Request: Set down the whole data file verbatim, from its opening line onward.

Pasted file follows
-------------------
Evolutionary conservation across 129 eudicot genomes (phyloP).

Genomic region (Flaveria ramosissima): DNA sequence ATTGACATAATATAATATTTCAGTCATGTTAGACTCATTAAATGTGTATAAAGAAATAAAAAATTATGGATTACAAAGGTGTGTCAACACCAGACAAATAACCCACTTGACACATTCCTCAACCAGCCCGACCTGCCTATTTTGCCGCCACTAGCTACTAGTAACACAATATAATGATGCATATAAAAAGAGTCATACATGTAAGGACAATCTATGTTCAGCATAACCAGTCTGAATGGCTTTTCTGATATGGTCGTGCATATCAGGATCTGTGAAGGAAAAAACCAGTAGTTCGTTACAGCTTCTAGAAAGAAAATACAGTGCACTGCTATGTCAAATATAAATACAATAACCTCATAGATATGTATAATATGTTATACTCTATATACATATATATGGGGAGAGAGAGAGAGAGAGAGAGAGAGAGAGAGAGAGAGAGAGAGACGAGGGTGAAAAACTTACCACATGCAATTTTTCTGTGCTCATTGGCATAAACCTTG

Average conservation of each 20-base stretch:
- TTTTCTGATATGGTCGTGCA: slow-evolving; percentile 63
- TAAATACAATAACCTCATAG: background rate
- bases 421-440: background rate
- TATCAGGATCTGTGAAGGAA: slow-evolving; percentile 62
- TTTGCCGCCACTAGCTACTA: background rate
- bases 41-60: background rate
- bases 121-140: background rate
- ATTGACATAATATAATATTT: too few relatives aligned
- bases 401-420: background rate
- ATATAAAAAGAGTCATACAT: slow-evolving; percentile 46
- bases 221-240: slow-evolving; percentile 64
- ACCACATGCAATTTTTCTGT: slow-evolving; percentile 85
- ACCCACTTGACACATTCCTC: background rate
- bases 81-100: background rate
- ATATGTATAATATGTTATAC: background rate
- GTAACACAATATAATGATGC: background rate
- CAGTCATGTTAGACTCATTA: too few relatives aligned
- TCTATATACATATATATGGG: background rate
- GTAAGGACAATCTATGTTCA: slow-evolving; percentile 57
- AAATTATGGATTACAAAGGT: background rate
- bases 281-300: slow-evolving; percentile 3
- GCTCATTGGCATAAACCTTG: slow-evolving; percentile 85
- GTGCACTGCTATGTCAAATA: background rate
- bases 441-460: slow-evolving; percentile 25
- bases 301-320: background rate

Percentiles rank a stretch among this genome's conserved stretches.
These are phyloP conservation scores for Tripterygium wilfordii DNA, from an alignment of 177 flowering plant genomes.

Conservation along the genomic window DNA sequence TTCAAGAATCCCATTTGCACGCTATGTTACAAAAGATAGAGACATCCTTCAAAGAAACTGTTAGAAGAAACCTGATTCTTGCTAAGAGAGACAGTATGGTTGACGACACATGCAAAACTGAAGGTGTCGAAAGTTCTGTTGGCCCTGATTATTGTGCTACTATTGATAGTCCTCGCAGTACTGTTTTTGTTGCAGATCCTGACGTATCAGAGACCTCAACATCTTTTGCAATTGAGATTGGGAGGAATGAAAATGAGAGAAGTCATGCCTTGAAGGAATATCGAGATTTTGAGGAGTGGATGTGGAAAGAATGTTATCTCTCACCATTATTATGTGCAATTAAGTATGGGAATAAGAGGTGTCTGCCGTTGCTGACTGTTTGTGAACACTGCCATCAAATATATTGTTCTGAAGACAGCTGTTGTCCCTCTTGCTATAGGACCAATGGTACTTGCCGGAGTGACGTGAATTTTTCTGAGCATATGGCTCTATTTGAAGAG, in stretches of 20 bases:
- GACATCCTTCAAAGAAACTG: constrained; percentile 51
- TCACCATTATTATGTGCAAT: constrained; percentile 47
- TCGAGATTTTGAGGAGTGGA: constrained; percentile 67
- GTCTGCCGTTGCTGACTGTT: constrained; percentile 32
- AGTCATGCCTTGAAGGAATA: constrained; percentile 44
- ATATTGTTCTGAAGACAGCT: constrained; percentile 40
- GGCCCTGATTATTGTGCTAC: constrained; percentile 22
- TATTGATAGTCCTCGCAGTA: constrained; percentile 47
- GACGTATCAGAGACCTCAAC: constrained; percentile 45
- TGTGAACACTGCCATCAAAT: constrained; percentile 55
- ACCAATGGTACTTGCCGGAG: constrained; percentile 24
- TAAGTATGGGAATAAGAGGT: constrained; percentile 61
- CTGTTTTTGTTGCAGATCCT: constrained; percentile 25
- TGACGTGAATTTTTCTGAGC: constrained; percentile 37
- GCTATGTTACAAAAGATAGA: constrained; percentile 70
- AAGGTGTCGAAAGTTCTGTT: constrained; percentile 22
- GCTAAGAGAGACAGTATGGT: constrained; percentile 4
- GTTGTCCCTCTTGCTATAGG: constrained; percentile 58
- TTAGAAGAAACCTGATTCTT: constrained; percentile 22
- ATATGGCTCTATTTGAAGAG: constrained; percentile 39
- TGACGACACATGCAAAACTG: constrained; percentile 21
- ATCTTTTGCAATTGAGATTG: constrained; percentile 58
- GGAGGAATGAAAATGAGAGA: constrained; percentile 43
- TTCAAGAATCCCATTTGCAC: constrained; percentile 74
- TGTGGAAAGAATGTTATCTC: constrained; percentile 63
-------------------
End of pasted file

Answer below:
Evolutionary conservation across 129 eudicot genomes (phyloP).

Genomic region (Flaveria ramosissima): DNA sequence ATTGACATAATATAATATTTCAGTCATGTTAGACTCATTAAATGTGTATAAAGAAATAAAAAATTATGGATTACAAAGGTGTGTCAACACCAGACAAATAACCCACTTGACACATTCCTCAACCAGCCCGACCTGCCTATTTTGCCGCCACTAGCTACTAGTAACACAATATAATGATGCATATAAAAAGAGTCATACATGTAAGGACAATCTATGTTCAGCATAACCAGTCTGAATGGCTTTTCTGATATGGTCGTGCATATCAGGATCTGTGAAGGAAAAAACCAGTAGTTCGTTACAGCTTCTAGAAAGAAAATACAGTGCACTGCTATGTCAAATATAAATACAATAACCTCATAGATATGTATAATATGTTATACTCTATATACATATATATGGGGAGAGAGAGAGAGAGAGAGAGAGAGAGAGAGAGAGAGAGAGAGACGAGGGTGAAAAACTTACCACATGCAATTTTTCTGTGCTCATTGGCATAAACCTTG

Average conservation of each 20-base stretch:
- TTTTCTGATATGGTCGTGCA: slow-evolving; percentile 63
- TAAATACAATAACCTCATAG: background rate
- bases 421-440: background rate
- TATCAGGATCTGTGAAGGAA: slow-evolving; percentile 62
- TTTGCCGCCACTAGCTACTA: background rate
- bases 41-60: background rate
- bases 121-140: background rate
- ATTGACATAATATAATATTT: too few relatives aligned
- bases 401-420: background rate
- ATATAAAAAGAGTCATACAT: slow-evolving; percentile 46
- bases 221-240: slow-evolving; percentile 64
- ACCACATGCAATTTTTCTGT: slow-evolving; percentile 85
- ACCCACTTGACACATTCCTC: background rate
- bases 81-100: background rate
- ATATGTATAATATGTTATAC: background rate
- GTAACACAATATAATGATGC: background rate
- CAGTCATGTTAGACTCATTA: too few relatives aligned
- TCTATATACATATATATGGG: background rate
- GTAAGGACAATCTATGTTCA: slow-evolving; percentile 57
- AAATTATGGATTACAAAGGT: background rate
- bases 281-300: slow-evolving; percentile 3
- GCTCATTGGCATAAACCTTG: slow-evolving; percentile 85
- GTGCACTGCTATGTCAAATA: background rate
- bases 441-460: slow-evolving; percentile 25
- bases 301-320: background rate

Percentiles rank a stretch among this genome's conserved stretches.
These are phyloP conservation scores for Tripterygium wilfordii DNA, from an alignment of 177 flowering plant genomes.

Conservation along the genomic window DNA sequence TTCAAGAATCCCATTTGCACGCTATGTTACAAAAGATAGAGACATCCTTCAAAGAAACTGTTAGAAGAAACCTGATTCTTGCTAAGAGAGACAGTATGGTTGACGACACATGCAAAACTGAAGGTGTCGAAAGTTCTGTTGGCCCTGATTATTGTGCTACTATTGATAGTCCTCGCAGTACTGTTTTTGTTGCAGATCCTGACGTATCAGAGACCTCAACATCTTTTGCAATTGAGATTGGGAGGAATGAAAATGAGAGAAGTCATGCCTTGAAGGAATATCGAGATTTTGAGGAGTGGATGTGGAAAGAATGTTATCTCTCACCATTATTATGTGCAATTAAGTATGGGAATAAGAGGTGTCTGCCGTTGCTGACTGTTTGTGAACACTGCCATCAAATATATTGTTCTGAAGACAGCTGTTGTCCCTCTTGCTATAGGACCAATGGTACTTGCCGGAGTGACGTGAATTTTTCTGAGCATATGGCTCTATTTGAAGAG, in stretches of 20 bases:
- GACATCCTTCAAAGAAACTG: constrained; percentile 51
- TCACCATTATTATGTGCAAT: constrained; percentile 47
- TCGAGATTTTGAGGAGTGGA: constrained; percentile 67
- GTCTGCCGTTGCTGACTGTT: constrained; percentile 32
- AGTCATGCCTTGAAGGAATA: constrained; percentile 44
- ATATTGTTCTGAAGACAGCT: constrained; percentile 40
- GGCCCTGATTATTGTGCTAC: constrained; percentile 22
- TATTGATAGTCCTCGCAGTA: constrained; percentile 47
- GACGTATCAGAGACCTCAAC: constrained; percentile 45
- TGTGAACACTGCCATCAAAT: constrained; percentile 55
- ACCAATGGTACTTGCCGGAG: constrained; percentile 24
- TAAGTATGGGAATAAGAGGT: constrained; percentile 61
- CTGTTTTTGTTGCAGATCCT: constrained; percentile 25
- TGACGTGAATTTTTCTGAGC: constrained; percentile 37
- GCTATGTTACAAAAGATAGA: constrained; percentile 70
- AAGGTGTCGAAAGTTCTGTT: constrained; percentile 22
- GCTAAGAGAGACAGTATGGT: constrained; percentile 4
- GTTGTCCCTCTTGCTATAGG: constrained; percentile 58
- TTAGAAGAAACCTGATTCTT: constrained; percentile 22
- ATATGGCTCTATTTGAAGAG: constrained; percentile 39
- TGACGACACATGCAAAACTG: constrained; percentile 21
- ATCTTTTGCAATTGAGATTG: constrained; percentile 58
- GGAGGAATGAAAATGAGAGA: constrained; percentile 43
- TTCAAGAATCCCATTTGCAC: constrained; percentile 74
- TGTGGAAAGAATGTTATCTC: constrained; percentile 63